Even though Twitter added location-based information services (“Twitter with Location”) to Twitter a few months ago, Twitter is only just now advising Twitter users that they can opt in to the new Twitter Location feature (it’s turned off by default, so you don’t have to opt out of Twitter with Location). Here’s how to use – and why you should, or shouldn’t use – Twitter’s Location based Tweet information.
If you logged into Twitter in the past few days, you may have received this notification:
Because Location based messages are turned off by default in Twitter (and props to Twitter for that!), in order to add location-based information to your Twitter message (Tweets), you need to be logged into Twitter, and click on the “Settings” link at the top of the page (this is where you set up your name, your bio, etc. in Twitter).
Then look down towards the bottom of the ‘Settings’ page, and you will see the place to opt-in to including Location in your Tweet messages:
Just click the checkbox, and save your settings, and you will have turned on Twitter Location.
The next time that you access your Twitter account from a browser, you will be told that “Twitter wants to know your location”, and asked to allow it:
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Check the check box:
And then click on “Share Location”
Now, when you look at the place to type your Tweet message, when in a browser, you will see the option to add your location right under the message box:
Twitter will then use your browser or other application you are using to determine your location (while Twitter says that “all geolocation information begins as an exact location (latitude and longitude), which is sent from your browser or device”, browsers don’t actually spontaneously “send” your location, and in the case of a browser they are almost certainly using geolocation by IP address for the IP address through which you are connecting.)
To remove the location from a particular Tweet, just click on the “X” before sending the Tweet:
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You can also “zoom out” of the location, and provide a less precise location in your Tweet, by clicking on the little down-arrow and selecting less precise options:
Now, all of this goes to how to add location to your Tweet messages on Twitter. But it doesn’t go to whether you should include your location in your messages. And that is a pretty controversial topic.
Why is it controversial? Because everybody is doing it these days, and nobody wants to stop to think about whether they should be doing it.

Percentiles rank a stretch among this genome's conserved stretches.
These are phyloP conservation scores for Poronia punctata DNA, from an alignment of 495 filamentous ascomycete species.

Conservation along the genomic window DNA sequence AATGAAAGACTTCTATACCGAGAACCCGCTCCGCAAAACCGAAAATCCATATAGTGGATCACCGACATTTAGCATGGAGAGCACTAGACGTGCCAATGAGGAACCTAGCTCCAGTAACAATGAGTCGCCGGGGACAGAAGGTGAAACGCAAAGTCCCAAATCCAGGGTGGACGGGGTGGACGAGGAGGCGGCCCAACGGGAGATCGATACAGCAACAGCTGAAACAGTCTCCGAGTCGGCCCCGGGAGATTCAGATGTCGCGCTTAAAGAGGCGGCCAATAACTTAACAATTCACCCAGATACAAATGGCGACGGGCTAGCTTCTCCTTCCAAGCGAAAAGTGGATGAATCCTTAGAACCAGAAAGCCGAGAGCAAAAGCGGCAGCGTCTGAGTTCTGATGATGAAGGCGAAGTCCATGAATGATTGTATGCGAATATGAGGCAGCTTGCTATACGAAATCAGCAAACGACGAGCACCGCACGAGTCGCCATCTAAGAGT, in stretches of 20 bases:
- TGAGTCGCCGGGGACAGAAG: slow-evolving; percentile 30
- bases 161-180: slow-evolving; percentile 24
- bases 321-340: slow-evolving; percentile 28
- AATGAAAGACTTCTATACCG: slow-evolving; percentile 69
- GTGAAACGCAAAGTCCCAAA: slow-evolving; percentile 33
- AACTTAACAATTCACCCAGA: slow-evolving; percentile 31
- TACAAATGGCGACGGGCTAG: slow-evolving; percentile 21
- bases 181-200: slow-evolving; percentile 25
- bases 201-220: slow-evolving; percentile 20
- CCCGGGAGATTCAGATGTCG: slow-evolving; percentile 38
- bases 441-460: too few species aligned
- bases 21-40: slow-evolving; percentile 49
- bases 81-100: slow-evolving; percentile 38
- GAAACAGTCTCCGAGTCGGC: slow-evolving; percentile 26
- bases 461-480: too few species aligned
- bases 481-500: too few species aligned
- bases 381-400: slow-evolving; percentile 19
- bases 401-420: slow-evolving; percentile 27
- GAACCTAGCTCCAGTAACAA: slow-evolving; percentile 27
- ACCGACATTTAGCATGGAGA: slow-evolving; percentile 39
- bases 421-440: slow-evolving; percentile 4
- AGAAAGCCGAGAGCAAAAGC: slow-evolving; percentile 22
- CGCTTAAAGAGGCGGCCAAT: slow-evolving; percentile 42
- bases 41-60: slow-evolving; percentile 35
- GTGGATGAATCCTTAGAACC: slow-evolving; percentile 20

But there is an inherent problem – dare we even say it – danger – with letting the world know where you are or, even, where you aren’t.
For example, do you really want some Twitter whacko stalking you at your place of employment? Or following you to a restaurant? Or even to your home?
And once they know where you work or live, do you really want them to know when you are not there, so that they can break in to your house?
Even if you believe that you will be careful and diligent with when and where you put out your location, once you enable Twitter Location, can you be sure that you will remember that you have it on each and every time you send out a message?
So, we believe that it is better (much better) to err on the side of caution and not enable Twitter Location (or location-based services in any other social media), no matter how fun and ‘innocent’ it may seem.
Even Twitter is careful to caution their users that “It’s already a good idea to be cautious and careful about the amount of information you share online. There may be some updates where you want to share your location (“The parade is starting now.” or “A truck just spilled delicious candy all over the roadway!”), and some updates where you want to keep your location private. Just like you might not want to tweet your home address, please be cautious in tweeting coordinates you don’t want others to see.”
Of particular note is that even if you are only sharing a general location (i.e. the town, or region), Twitter is actually making note of your exact location, and they store that information, for every location-enabled Tweet that you make, for six months!
Says Twitter, “Similarly to how we store the time stamp that says when the Tweet was made, Twitter stores the location information that is publicly displayed with a Tweet for as long as the Tweet exists (or until you click the “clear my location history” button on the Settings page as described here). … If you chose to tweet with a place, but not to share your exact coordinates, Twitter still needs to use your coordinates to determine your Place. In order to improve the accuracy of our geolocation systems (for example, the way we define neighborhoods and places), Twitter will temporarily store those coordinates for 6 months.”
So, if you are planning on going on the lam, you definitely don’t want to have Twitter with Location turned on, as law enforcement agencies could subpoena your Tweet records and find out where you are.
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